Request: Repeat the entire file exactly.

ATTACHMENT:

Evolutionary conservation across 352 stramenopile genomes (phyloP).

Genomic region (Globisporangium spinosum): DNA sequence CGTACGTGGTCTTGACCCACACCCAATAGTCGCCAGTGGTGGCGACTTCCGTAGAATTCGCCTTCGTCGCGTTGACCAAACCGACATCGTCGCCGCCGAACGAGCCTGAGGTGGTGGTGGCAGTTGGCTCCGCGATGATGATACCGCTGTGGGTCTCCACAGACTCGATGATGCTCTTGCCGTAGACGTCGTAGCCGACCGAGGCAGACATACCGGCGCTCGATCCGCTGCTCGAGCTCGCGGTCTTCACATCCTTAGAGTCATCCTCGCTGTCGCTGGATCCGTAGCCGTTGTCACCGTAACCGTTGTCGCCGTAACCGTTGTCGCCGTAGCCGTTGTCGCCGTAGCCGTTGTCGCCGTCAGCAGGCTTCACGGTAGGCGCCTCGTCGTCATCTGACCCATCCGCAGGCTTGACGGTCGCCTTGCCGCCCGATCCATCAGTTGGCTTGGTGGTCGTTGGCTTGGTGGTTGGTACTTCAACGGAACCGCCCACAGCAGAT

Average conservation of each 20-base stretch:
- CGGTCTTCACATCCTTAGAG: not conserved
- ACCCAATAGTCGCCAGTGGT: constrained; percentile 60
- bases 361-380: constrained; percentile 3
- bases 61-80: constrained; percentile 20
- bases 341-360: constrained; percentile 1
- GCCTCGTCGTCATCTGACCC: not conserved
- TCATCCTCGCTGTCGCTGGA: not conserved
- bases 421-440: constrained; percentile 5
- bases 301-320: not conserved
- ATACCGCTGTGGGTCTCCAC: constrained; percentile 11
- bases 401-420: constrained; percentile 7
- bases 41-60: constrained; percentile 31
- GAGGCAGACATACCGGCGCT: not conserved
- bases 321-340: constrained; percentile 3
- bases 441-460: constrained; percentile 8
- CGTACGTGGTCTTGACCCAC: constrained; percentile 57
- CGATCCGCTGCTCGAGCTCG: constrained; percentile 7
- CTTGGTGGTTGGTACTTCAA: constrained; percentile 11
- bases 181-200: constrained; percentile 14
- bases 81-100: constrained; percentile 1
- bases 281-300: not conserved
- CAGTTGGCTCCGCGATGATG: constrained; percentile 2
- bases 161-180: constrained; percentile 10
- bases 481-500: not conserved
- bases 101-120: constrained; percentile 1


Evolutionary conservation across 352 stramenopile genomes (phyloP).

Genomic region (Globisporangium spinosum): DNA sequence CGTACGTGGTCTTGACCCACACCCAATAGTCGCCAGTGGTGGCGACTTCCGTAGAATTCGCCTTCGTCGCGTTGACCAAACCGACATCGTCGCCGCCGAACGAGCCTGAGGTGGTGGTGGCAGTTGGCTCCGCGATGATGATACCGCTGTGGGTCTCCACAGACTCGATGATGCTCTTGCCGTAGACGTCGTAGCCGACCGAGGCAGACATACCGGCGCTCGATCCGCTGCTCGAGCTCGCGGTCTTCACATCCTTAGAGTCATCCTCGCTGTCGCTGGATCCGTAGCCGTTGTCACCGTAACCGTTGTCGCCGTAACCGTTGTCGCCGTAGCCGTTGTCGCCGTAGCCGTTGTCGCCGTCAGCAGGCTTCACGGTAGGCGCCTCGTCGTCATCTGACCCATCCGCAGGCTTGACGGTCGCCTTGCCGCCCGATCCATCAGTTGGCTTGGTGGTCGTTGGCTTGGTGGTTGGTACTTCAACGGAACCGCCCACAGCAGAT

Average conservation of each 20-base stretch:
- CGGTCTTCACATCCTTAGAG: not conserved
- ACCCAATAGTCGCCAGTGGT: constrained; percentile 60
- bases 361-380: constrained; percentile 3
- bases 61-80: constrained; percentile 20
- bases 341-360: constrained; percentile 1
- GCCTCGTCGTCATCTGACCC: not conserved
- TCATCCTCGCTGTCGCTGGA: not conserved
- bases 421-440: constrained; percentile 5
- bases 301-320: not conserved
- ATACCGCTGTGGGTCTCCAC: constrained; percentile 11
- bases 401-420: constrained; percentile 7
- bases 41-60: constrained; percentile 31
- GAGGCAGACATACCGGCGCT: not conserved
- bases 321-340: constrained; percentile 3
- bases 441-460: constrained; percentile 8
- CGTACGTGGTCTTGACCCAC: constrained; percentile 57
- CGATCCGCTGCTCGAGCTCG: constrained; percentile 7
- CTTGGTGGTTGGTACTTCAA: constrained; percentile 11
- bases 181-200: constrained; percentile 14
- bases 81-100: constrained; percentile 1
- bases 281-300: not conserved
- CAGTTGGCTCCGCGATGATG: constrained; percentile 2
- bases 161-180: constrained; percentile 10
- bases 481-500: not conserved
- bases 101-120: constrained; percentile 1